Well so much for the safety committee.  I had already warned my wife and children to never be alone with this man.  I repeated the caution to them and I continued on at work and at the Bible Study.

He crossed the line- involuntary commitment moves forward.
In a few days, the client was more specific towards the women at the agency.  I went to court and testified that he was psychotic, and a serious danger to others.  The judge accepted this and gave an order that he be picked up by the police for an involuntary confinement in a psychiatric hospital.
I then went to the police station and described him, told them where he lived, etc.  They picked him up and took him to the hospital. He was required to take anti-psychotic medications and after a couple of weeks he was stable and was discharged from the hospital. He came to me and apologized for what he had said in the letters and actually thanked me for intervening.  Now this brings me to my next point.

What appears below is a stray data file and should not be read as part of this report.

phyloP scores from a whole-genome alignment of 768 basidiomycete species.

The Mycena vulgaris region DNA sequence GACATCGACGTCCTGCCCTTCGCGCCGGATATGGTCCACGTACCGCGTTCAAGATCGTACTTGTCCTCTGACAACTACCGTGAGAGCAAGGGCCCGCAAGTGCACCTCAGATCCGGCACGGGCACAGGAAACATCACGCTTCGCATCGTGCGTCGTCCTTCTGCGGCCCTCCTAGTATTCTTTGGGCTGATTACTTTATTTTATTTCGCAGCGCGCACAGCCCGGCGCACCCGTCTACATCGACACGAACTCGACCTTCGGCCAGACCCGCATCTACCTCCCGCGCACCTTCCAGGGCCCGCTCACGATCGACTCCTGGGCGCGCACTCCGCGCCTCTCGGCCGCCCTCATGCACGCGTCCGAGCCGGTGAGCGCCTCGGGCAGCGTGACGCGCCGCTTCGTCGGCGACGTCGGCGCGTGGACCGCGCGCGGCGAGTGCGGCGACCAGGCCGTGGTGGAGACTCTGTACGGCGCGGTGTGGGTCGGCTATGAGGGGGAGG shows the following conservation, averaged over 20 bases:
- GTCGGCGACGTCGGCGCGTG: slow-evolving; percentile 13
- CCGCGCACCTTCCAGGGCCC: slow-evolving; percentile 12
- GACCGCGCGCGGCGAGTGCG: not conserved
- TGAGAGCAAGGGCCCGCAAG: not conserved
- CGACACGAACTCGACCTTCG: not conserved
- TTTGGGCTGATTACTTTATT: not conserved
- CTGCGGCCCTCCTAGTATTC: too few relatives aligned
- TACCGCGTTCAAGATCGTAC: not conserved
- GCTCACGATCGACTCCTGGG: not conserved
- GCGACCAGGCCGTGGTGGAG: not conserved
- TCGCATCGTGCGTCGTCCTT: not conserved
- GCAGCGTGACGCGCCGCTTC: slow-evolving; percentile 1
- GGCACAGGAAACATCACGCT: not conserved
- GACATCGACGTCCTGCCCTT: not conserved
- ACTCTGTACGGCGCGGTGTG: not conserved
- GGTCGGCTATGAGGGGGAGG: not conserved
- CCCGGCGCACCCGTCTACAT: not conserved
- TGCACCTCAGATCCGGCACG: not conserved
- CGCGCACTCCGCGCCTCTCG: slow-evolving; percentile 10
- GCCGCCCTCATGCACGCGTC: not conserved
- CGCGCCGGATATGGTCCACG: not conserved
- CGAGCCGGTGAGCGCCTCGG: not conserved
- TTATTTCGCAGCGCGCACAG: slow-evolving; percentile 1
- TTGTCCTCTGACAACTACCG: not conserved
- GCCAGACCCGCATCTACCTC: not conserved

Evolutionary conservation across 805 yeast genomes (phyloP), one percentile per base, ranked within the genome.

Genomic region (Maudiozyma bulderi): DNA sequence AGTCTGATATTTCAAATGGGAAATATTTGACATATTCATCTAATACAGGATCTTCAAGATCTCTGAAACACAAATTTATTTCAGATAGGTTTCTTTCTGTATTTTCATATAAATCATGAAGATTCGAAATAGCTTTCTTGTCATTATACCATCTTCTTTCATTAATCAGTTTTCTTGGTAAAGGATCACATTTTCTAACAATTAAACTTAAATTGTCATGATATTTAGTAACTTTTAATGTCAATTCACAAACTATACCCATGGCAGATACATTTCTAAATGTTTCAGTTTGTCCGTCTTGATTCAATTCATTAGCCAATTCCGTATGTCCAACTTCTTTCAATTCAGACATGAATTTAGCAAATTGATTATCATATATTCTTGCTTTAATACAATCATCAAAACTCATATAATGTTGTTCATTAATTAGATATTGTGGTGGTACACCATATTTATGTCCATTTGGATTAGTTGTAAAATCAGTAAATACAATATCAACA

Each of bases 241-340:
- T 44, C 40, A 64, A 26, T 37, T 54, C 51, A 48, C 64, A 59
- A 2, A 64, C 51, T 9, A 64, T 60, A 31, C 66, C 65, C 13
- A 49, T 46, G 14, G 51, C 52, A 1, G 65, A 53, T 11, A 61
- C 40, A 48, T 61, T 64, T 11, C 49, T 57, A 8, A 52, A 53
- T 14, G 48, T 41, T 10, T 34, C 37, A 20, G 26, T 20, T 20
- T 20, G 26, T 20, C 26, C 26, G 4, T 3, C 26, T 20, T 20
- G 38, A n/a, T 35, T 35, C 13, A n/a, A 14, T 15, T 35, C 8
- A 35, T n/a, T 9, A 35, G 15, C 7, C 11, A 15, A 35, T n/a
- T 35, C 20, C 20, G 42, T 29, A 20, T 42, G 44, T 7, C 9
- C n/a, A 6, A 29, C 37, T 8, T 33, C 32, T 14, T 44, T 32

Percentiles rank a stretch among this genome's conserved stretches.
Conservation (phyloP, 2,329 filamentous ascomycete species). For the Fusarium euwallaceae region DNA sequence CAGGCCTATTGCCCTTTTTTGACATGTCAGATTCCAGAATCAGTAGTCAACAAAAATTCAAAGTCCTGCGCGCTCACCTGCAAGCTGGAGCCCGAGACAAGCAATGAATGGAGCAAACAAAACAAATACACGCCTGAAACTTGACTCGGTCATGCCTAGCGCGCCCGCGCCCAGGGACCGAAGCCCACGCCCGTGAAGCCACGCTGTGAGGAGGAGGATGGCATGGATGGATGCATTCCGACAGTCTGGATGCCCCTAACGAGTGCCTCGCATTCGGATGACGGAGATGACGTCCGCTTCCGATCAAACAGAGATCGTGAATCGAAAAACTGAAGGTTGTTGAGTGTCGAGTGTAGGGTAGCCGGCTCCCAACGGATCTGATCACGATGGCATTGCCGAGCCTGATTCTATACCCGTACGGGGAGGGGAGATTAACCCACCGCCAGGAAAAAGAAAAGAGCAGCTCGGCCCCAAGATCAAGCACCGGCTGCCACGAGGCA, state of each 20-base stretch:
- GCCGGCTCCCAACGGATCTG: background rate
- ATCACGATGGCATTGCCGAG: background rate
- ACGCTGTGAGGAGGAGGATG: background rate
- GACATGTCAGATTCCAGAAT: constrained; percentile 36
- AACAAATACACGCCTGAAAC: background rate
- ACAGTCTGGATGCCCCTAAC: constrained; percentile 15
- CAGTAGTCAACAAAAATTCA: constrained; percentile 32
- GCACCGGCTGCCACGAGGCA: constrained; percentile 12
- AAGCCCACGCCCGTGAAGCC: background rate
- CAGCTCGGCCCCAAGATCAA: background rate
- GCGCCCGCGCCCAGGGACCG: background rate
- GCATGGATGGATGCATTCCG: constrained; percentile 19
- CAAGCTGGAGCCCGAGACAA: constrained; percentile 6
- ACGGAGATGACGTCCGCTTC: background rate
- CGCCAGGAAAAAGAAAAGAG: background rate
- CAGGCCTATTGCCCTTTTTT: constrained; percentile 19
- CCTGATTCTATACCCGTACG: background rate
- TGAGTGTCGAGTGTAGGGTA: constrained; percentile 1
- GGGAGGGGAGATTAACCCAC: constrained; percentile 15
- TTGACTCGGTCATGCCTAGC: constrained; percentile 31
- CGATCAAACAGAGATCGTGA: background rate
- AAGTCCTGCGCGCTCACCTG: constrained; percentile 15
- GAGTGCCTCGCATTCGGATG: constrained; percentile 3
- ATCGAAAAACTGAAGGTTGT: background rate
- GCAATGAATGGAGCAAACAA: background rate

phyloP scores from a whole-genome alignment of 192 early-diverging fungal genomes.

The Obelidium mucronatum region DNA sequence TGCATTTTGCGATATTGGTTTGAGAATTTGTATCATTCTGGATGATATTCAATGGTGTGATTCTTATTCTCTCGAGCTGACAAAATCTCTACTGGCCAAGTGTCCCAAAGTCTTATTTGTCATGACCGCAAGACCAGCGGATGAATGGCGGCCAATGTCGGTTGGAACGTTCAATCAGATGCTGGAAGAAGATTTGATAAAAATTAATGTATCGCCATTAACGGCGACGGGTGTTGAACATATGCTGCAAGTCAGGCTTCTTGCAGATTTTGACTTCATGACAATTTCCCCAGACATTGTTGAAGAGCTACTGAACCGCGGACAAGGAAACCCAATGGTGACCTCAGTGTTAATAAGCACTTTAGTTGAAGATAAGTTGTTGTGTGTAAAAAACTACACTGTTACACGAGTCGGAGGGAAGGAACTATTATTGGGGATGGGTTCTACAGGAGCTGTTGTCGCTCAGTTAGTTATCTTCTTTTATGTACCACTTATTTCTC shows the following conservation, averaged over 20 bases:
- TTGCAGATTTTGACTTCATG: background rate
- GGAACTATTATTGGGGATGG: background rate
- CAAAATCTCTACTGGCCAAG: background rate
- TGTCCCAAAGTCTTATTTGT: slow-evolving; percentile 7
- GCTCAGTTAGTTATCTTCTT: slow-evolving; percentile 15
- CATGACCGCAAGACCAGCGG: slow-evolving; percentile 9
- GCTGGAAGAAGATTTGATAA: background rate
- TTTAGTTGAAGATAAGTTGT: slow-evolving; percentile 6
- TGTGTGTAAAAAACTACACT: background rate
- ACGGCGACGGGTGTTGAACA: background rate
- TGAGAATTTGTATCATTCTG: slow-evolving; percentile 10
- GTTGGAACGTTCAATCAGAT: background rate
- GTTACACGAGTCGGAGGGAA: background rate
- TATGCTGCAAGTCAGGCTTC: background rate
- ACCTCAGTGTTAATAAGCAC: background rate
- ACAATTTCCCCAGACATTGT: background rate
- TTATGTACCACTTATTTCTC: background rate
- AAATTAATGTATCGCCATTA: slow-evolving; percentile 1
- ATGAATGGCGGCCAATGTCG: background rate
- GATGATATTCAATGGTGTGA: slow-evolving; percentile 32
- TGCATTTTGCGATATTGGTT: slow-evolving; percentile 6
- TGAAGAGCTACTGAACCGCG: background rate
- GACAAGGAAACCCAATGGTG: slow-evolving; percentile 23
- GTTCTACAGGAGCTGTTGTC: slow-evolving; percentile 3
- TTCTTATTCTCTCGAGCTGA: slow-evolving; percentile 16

I know what it is like to lose a daughter and her baby.  In our case the weapon used to kill them was a car and the perpetrator was a drug addict who was shooting up heroin and also doing crack and marijuana while driving.  Our daughter Lindsay was eight months pregnant and she and her husband has already named their baby Emily Hope. Lindsay was hit head-on when she was driving  home from a prayer meeting held at our church, on the evening of September 11, 2001.
At the court hearing I kept saying over and over again, "We are going after the terrorists over there {in Afghanistan} but what about the terrorists on the roads here in America?"